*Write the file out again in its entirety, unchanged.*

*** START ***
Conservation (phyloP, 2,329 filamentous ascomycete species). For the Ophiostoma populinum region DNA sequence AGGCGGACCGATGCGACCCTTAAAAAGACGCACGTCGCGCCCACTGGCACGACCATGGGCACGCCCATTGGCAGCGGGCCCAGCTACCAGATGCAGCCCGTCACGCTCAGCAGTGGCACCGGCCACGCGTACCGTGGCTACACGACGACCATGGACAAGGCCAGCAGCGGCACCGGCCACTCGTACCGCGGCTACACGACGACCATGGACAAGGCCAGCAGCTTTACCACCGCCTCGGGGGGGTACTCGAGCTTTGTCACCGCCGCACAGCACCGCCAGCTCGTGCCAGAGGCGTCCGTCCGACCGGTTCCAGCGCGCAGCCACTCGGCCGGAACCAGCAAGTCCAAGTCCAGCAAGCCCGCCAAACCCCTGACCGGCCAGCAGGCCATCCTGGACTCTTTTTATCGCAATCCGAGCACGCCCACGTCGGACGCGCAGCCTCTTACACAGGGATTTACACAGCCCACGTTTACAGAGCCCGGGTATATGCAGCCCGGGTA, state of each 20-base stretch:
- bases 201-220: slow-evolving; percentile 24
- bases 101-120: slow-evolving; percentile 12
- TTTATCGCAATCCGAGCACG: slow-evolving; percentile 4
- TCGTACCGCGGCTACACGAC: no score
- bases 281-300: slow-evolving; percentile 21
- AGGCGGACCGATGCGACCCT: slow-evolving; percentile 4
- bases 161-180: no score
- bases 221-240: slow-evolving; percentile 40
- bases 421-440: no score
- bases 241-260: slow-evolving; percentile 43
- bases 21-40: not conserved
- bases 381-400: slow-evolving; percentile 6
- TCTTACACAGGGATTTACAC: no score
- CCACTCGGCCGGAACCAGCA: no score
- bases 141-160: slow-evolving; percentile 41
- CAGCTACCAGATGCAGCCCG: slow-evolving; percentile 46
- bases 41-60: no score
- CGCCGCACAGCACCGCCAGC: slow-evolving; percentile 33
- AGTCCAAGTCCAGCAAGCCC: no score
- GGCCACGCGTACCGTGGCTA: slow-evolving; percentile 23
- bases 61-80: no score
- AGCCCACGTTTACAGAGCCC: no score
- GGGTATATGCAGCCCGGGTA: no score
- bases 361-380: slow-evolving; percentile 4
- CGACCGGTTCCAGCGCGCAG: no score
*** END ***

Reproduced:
Conservation (phyloP, 2,329 filamentous ascomycete species). For the Ophiostoma populinum region DNA sequence AGGCGGACCGATGCGACCCTTAAAAAGACGCACGTCGCGCCCACTGGCACGACCATGGGCACGCCCATTGGCAGCGGGCCCAGCTACCAGATGCAGCCCGTCACGCTCAGCAGTGGCACCGGCCACGCGTACCGTGGCTACACGACGACCATGGACAAGGCCAGCAGCGGCACCGGCCACTCGTACCGCGGCTACACGACGACCATGGACAAGGCCAGCAGCTTTACCACCGCCTCGGGGGGGTACTCGAGCTTTGTCACCGCCGCACAGCACCGCCAGCTCGTGCCAGAGGCGTCCGTCCGACCGGTTCCAGCGCGCAGCCACTCGGCCGGAACCAGCAAGTCCAAGTCCAGCAAGCCCGCCAAACCCCTGACCGGCCAGCAGGCCATCCTGGACTCTTTTTATCGCAATCCGAGCACGCCCACGTCGGACGCGCAGCCTCTTACACAGGGATTTACACAGCCCACGTTTACAGAGCCCGGGTATATGCAGCCCGGGTA, state of each 20-base stretch:
- bases 201-220: slow-evolving; percentile 24
- bases 101-120: slow-evolving; percentile 12
- TTTATCGCAATCCGAGCACG: slow-evolving; percentile 4
- TCGTACCGCGGCTACACGAC: no score
- bases 281-300: slow-evolving; percentile 21
- AGGCGGACCGATGCGACCCT: slow-evolving; percentile 4
- bases 161-180: no score
- bases 221-240: slow-evolving; percentile 40
- bases 421-440: no score
- bases 241-260: slow-evolving; percentile 43
- bases 21-40: not conserved
- bases 381-400: slow-evolving; percentile 6
- TCTTACACAGGGATTTACAC: no score
- CCACTCGGCCGGAACCAGCA: no score
- bases 141-160: slow-evolving; percentile 41
- CAGCTACCAGATGCAGCCCG: slow-evolving; percentile 46
- bases 41-60: no score
- CGCCGCACAGCACCGCCAGC: slow-evolving; percentile 33
- AGTCCAAGTCCAGCAAGCCC: no score
- GGCCACGCGTACCGTGGCTA: slow-evolving; percentile 23
- bases 61-80: no score
- AGCCCACGTTTACAGAGCCC: no score
- GGGTATATGCAGCCCGGGTA: no score
- bases 361-380: slow-evolving; percentile 4
- CGACCGGTTCCAGCGCGCAG: no score